Admittedly, making ten markers at once barely qualifies as “mass production”, but you (well, I) can think of it a proof of concept.
The basic shape comes from a 0.25 mm outset around the measured size of a craft stick (150×18 mm), plus an alignment target:
A good rule of thumb says never do any more work than absolutely necessary, so the rest of the fixture comes from linear arrays replicating the stick slots and targets:
The two strips over on the left (with a common cut down the middle) get glued to the underside of the fixture:
They’re exactly 5 mm apart to bracket one of the knife-edge bars supporting the fixture. The bar is upside-down to put its flat side upward:
Yes, the fixture is made of chipboard, mostly because it’s about the same thickness as a craft stick and it’s cheap & readily available. Each target gets an ink blot to make it more conspicuous; there is also a tiny hole burned through the chipboard at the center to mark the other side for the strips.
Two knife-edge bars (sharp side up) support the sticks near their ends, well out of the cutting path, to prevent scorch marks:
It’s worth noting the knife-edge bars are 5 mm wide and the platform spaces them on 3/8 inch = 9.525 mm centers. Not 10 mm, not 9.5 mm, exactly 3/8 inch. Kinda like the platform leadscrews: a 4 mm lead thread driven by a belt with 0.2 inch pitch. Only in America.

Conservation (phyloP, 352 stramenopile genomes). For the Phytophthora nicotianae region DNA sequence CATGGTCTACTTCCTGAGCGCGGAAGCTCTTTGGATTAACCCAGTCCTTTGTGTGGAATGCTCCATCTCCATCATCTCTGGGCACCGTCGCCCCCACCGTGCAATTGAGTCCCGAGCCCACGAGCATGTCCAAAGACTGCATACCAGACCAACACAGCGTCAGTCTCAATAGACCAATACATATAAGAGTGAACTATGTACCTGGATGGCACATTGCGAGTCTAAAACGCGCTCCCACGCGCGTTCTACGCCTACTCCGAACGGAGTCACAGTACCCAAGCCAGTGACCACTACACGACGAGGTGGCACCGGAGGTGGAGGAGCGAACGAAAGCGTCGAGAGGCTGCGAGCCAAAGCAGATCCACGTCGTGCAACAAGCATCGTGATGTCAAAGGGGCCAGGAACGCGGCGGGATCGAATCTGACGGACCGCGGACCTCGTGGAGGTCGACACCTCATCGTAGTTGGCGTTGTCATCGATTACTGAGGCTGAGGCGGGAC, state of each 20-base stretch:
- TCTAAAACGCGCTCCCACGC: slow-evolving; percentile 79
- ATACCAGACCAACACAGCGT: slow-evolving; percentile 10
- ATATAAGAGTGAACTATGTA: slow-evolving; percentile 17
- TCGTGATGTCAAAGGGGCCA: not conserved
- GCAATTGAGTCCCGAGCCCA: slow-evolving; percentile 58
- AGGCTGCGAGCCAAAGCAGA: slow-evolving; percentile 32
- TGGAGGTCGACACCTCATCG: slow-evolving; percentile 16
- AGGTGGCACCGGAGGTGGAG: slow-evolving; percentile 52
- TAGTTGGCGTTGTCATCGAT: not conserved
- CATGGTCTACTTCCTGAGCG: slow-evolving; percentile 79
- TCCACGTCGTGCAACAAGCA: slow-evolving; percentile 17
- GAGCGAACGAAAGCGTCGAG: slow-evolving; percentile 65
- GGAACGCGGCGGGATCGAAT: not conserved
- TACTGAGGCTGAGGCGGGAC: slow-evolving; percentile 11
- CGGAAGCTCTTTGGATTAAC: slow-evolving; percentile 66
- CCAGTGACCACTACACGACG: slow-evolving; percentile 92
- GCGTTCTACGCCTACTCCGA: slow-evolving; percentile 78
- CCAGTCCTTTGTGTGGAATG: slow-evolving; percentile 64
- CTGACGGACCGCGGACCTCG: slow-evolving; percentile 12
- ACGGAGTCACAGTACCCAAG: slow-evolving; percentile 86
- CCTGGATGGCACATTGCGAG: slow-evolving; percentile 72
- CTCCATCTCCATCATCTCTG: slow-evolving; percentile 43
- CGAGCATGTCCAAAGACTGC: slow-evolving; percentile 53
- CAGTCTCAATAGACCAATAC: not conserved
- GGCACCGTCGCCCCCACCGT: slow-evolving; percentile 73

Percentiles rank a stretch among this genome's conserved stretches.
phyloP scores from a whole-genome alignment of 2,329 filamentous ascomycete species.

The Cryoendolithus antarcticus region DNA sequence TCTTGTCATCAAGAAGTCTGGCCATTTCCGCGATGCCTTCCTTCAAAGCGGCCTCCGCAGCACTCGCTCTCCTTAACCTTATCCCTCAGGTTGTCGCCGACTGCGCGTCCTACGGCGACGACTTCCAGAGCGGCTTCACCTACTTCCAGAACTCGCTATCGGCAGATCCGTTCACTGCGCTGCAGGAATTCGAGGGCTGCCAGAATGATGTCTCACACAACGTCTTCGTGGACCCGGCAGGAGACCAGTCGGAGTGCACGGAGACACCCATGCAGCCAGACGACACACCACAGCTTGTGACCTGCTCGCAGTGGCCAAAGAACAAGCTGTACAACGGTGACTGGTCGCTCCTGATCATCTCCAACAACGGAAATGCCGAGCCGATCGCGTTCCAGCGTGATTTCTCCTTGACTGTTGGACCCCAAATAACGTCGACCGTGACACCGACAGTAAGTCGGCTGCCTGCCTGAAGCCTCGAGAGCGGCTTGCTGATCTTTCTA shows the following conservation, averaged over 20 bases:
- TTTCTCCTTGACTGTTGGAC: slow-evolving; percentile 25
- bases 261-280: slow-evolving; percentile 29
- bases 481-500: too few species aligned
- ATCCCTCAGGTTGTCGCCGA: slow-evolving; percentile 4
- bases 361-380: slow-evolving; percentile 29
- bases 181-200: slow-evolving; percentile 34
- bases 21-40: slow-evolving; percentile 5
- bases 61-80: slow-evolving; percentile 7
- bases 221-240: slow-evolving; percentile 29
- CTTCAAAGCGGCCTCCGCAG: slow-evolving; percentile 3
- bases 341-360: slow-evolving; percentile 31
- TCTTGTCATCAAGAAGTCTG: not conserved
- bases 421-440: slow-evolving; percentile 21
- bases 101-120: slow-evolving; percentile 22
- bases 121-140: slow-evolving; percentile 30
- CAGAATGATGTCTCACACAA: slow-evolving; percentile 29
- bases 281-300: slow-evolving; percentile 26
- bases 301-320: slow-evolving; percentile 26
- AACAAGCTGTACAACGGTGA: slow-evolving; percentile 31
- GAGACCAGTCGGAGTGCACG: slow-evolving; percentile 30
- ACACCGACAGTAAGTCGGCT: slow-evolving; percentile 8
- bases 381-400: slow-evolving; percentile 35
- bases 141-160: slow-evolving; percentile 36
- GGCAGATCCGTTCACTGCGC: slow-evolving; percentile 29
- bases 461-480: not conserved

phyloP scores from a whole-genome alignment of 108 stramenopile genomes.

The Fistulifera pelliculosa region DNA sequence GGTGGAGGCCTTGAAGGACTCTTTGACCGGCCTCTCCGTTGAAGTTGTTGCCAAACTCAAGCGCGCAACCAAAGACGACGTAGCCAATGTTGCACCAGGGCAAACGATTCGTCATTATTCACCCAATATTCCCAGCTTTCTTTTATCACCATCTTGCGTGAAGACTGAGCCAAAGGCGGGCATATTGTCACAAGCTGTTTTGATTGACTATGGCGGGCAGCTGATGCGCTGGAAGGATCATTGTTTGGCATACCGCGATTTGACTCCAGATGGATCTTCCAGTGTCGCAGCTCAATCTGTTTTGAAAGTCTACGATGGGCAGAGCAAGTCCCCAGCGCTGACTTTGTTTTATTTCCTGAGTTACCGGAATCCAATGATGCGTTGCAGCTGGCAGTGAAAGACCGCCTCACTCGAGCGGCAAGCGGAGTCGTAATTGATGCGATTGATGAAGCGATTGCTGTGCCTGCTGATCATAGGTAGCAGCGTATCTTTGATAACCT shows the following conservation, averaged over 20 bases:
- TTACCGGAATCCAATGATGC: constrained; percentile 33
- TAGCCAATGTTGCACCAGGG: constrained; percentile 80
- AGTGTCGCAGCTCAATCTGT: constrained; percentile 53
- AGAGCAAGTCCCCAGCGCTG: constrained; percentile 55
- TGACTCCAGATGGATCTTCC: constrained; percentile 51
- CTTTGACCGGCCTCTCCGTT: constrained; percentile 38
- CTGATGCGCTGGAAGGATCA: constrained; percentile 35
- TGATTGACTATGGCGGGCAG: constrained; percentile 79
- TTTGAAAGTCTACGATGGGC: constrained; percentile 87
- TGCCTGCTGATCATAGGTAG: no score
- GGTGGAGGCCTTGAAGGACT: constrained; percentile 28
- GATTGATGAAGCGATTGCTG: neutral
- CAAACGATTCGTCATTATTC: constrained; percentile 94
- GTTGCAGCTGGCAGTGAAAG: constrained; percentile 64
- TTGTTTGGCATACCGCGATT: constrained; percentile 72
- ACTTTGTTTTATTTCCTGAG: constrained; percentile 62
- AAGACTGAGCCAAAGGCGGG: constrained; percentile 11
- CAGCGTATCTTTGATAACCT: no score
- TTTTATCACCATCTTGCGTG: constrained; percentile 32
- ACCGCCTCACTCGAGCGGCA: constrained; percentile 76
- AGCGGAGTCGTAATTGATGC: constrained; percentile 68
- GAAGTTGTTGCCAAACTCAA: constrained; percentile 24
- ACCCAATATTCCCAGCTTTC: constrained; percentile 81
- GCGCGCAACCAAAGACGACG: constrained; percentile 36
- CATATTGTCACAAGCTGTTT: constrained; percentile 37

This doodle captures the key dimensions down there in the corner to work out where the strips should go:
Now, to convert names from a garden map into plant markers …
Inspired by a LightBurn forum post I can no longer findonce again tracked down, I tried my hand at popsicle craft stick plant markers:
You’d have only one name on the end of each stick, with the uncut section jammed into the ground: these are test pieces to demonstrate capability.
Wood is better than acrylic because it checks all the eco-friendly attribute boxes. Admittedly, craft sticks don’t exactly grow on trees, but we seem to ignore such externalities in nominally eco-friendly products.
Bonus: a recurring revenue stream from the replacement market!
The design, such as it is, involves subtracting the letters from a rectangle maybe half a millimeter short of their top & bottom extents and a few millimeters longer than their length. Using a chonky font with generous letter spacing may prevent prompt disintegration by weathering:
Engraving the letters marks their uncut sections outside the rectangle, although we know laser char on wood-ish materials fades in sunlight. The two big sticks have Radish engraved with varying density; the darker version looks better against a lighter background never found in an actual garden.
Mary thinks they might be a nice fundraiser for the next Master Gardener Plant Sale.
Having acquired some thick-wall (1 inch OD, ¾ inch ID) aluminum tube, making the LED heatsink and lens holder for a running light generates a lotless scrap. A new doodle gives the dimensions in a rather Picasso-ish layout:
The back end of the tube gets turned down to 23 mm OD and cleaned up to 19 mm ID, then scored to give the epoxy something to grip:
The front end gets bored to 22.5 mm for the lens holder and has its OD cleaned up to 25 mm:
Clean up the end of a ¾ inch rod to 19 mm OD, knurl it a little to increase the OD ever so slightly and improve its griptivity, slice off a bit more than 10 mm, butter it up with JB Weld epoxy, and shove it into the shell with its front end aligned and its back end sticking out: